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. Last Updated: 07/27/2016

Unwelcome guests: Family moves in with firm

Of all the surprises a businessman could possibly encounter working in Russia, Georgy Markovich never anticipated live-in office guests. But that's what a knock at his door brought him Wednesday night.

Markovich, vice-president of the Yugoslavian trading and construction firm Progres, was delivered an order by the Frunze Regional Executive Committee (Ispolkom) to clear out two offices for the Pappe family, who had been assigned two apartments on Tverskaya Ulitsa 26. Progres, which has been renting office space on the 7th and 8th floors from the Diplomatic Corps Administration Bureau (UPDK) for 35 years, say they know nothing about Ispolkom's claims.

Meanwhile, the six-member Pappe family has moved in, installing a cot and electric samovar next to Progre's office furniture and Xerox machine. They say have nowhere else to live, since they left their rundown old apartment. Four Ispolkom deputies and several family friends are picketing outside by the elevators refusing to leave until the case is settled.

Markovich, who has been with the firm in Moscow for three years, called the situation "outrageous". "We have a contract with UPDK and are the rightful tenants of this office", he said. "I understand that these people want a place to live but we are accredited here and are not planning to move".

The Pappes, who left their old apartment when they received a letter from Ispolkom, have been camping at the Progres office for the past 24 hours.

At the building on Thursday afternoon, Yuri Pappe, a retired engineer, moved back and forth between bis family and friends outside in the corridor. Two police officers guarded the premises. Said officer Yuri Tsaykov, "I am not choosing sides. We are here to keep the peace".

Sitting on a stool and drinking coffee from a thermos, Ispolkom deputy Arina Kozhina said she was physically thrown out of the office by Markovich and was shocked by the way the Yugoslavs were handling the situation. "They are guests in our country. They should behave themselves accordingly. He Markovich told me I was uncivil and not a person.

"It's impossible to talk to them".

Kozbina added that the building is a residence, not an office building, and that she was not interested in UPDK policies. She said only Ispolkom has the right to allocate apartments.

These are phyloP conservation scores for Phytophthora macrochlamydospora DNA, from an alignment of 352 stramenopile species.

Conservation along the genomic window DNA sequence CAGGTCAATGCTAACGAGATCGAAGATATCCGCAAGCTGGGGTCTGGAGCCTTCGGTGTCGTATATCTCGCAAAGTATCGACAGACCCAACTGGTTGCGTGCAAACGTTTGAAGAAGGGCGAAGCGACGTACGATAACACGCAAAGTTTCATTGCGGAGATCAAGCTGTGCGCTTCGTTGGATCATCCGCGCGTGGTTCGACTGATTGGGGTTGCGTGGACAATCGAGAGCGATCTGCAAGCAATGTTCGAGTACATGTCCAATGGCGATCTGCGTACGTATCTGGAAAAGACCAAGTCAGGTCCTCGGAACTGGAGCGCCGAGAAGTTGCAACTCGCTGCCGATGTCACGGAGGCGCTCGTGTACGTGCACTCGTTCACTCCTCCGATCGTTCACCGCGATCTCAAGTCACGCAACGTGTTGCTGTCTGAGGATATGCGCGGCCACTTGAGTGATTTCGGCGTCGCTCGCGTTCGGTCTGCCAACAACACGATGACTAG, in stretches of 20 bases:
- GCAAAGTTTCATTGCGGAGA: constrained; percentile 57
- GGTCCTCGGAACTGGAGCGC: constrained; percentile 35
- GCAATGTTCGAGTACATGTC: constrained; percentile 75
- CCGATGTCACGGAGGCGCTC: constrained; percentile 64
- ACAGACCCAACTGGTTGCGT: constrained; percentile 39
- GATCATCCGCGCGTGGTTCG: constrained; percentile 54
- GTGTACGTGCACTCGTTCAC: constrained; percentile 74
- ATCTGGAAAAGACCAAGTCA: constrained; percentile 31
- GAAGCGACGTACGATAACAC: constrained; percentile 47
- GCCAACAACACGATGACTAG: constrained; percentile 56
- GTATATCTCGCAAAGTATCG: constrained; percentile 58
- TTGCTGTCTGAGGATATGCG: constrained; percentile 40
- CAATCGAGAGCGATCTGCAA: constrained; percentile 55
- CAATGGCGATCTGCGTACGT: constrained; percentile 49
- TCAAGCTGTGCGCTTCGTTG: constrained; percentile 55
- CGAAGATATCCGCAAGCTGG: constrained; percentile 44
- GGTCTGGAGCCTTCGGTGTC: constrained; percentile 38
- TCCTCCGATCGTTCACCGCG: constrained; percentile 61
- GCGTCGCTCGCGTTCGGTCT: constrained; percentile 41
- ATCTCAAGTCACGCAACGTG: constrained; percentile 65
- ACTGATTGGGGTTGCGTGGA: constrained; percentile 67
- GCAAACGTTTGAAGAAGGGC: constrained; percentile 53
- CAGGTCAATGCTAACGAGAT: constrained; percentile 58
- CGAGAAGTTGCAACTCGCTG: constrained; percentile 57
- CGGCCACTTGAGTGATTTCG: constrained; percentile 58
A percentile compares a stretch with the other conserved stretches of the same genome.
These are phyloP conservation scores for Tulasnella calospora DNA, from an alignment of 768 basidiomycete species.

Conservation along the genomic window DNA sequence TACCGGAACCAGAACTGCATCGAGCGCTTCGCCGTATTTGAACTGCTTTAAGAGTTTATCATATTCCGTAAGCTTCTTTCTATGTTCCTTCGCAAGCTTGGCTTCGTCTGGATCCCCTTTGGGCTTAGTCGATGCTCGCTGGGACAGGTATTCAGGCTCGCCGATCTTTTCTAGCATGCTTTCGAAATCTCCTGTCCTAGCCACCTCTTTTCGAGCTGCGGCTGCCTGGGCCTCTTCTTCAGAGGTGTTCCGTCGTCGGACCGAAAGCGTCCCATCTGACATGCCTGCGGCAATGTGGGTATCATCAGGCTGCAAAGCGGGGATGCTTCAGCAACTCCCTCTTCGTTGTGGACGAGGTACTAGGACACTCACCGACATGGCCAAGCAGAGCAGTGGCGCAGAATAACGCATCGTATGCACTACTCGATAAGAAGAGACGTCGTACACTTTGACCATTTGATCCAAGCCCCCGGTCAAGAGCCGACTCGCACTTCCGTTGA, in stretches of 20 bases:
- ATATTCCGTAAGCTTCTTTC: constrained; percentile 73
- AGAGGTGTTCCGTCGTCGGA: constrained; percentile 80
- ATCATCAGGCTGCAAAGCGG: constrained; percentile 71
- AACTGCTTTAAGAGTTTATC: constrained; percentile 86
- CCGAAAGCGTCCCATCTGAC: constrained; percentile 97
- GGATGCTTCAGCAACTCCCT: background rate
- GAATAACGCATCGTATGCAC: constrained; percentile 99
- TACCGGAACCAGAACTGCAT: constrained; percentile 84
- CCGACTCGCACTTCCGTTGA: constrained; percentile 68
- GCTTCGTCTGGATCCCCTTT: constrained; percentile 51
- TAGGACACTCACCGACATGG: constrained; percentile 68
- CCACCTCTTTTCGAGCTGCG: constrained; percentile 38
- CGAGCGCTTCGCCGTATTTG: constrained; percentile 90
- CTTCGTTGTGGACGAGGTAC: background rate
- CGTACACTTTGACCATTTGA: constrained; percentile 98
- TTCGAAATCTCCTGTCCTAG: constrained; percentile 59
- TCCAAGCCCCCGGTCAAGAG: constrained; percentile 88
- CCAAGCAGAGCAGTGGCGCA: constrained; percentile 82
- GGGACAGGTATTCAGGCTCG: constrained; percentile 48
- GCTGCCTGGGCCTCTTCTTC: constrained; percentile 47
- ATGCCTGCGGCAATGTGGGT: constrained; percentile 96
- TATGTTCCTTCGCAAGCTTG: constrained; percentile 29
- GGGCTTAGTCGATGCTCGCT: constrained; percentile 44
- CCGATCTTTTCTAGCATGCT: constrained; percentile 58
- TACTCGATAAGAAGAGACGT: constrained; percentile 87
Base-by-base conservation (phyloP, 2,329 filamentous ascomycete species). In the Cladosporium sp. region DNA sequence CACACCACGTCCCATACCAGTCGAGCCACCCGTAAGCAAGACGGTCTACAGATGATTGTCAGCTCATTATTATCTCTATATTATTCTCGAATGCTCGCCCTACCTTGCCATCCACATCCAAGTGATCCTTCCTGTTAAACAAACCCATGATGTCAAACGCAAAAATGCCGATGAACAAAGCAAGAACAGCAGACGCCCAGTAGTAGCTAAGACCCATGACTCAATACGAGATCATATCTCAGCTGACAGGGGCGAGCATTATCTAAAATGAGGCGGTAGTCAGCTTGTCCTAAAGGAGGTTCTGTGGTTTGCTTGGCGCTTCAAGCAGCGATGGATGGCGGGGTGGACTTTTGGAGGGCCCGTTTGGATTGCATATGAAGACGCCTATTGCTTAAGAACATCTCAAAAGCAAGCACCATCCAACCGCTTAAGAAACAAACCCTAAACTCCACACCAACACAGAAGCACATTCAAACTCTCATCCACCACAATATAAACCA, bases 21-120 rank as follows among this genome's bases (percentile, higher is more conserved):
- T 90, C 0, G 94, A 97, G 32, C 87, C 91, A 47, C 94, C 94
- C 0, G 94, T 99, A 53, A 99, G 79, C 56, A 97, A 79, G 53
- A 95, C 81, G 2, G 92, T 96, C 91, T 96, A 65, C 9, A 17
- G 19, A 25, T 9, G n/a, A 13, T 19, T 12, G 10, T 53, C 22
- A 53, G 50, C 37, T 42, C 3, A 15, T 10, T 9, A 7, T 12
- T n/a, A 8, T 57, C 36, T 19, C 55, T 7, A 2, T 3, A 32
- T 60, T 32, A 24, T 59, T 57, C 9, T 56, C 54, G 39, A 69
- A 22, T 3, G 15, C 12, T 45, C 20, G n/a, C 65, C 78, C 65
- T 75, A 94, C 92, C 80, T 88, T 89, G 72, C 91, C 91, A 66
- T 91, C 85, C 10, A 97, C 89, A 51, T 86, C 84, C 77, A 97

Markovich, whose firm is one of Yugoslavia's largest with offices in 24 countries, says the incident has disrupted company business and is costing him lots of money. "I've had to cancel important appointments and I cannot possibly receive clients if there are seven people outside my door", he said. "They are hostile. They say they are democratically elected deputies but they are certainly not acting the part. They forced their way in a very uncivilized fashion", Imitating Kozhina and her colleagues, the tall vice president jumped on top of his desk and aggressively grabbed the telephone to illustrate the manners of the deputies.

A sales representative of Progress, Rayko Maystorovich, said he was amazed that this could happen in Russia. "This is not a way to solve a prob

lem", he sighed. "Ispolkom should have approached UPDK months ago to negotiate before bringing a family of six over here. All we know is that UPDK has guaranteed us this office. We aren't aware of any other laws".

Showing the letter she received from Ispolkom, Inga Pappe, a retired economist, says her family is entitled to be in the apartment. "We are Muscovites and have been waiting for a better place for years. We are not asking tor much just normal living conditions - a two-room apartment with a bathroom, toilet, and a phone".

Vladimir Kuznetsov, assistant to UPDK's general director, said that his organization is planning to defend the interests of the Yugoslavs. "We have long-term agreements with all local authorities", he said, adding that UPDK was investigating the matter and "not ruling out the possibility of taking the case to court".

After having left his office to negotiate with UPDK, Markovich said he returned to find the door blocked by a bed. "Now they want to cook in our kitchen. The situation is really getting out of hand".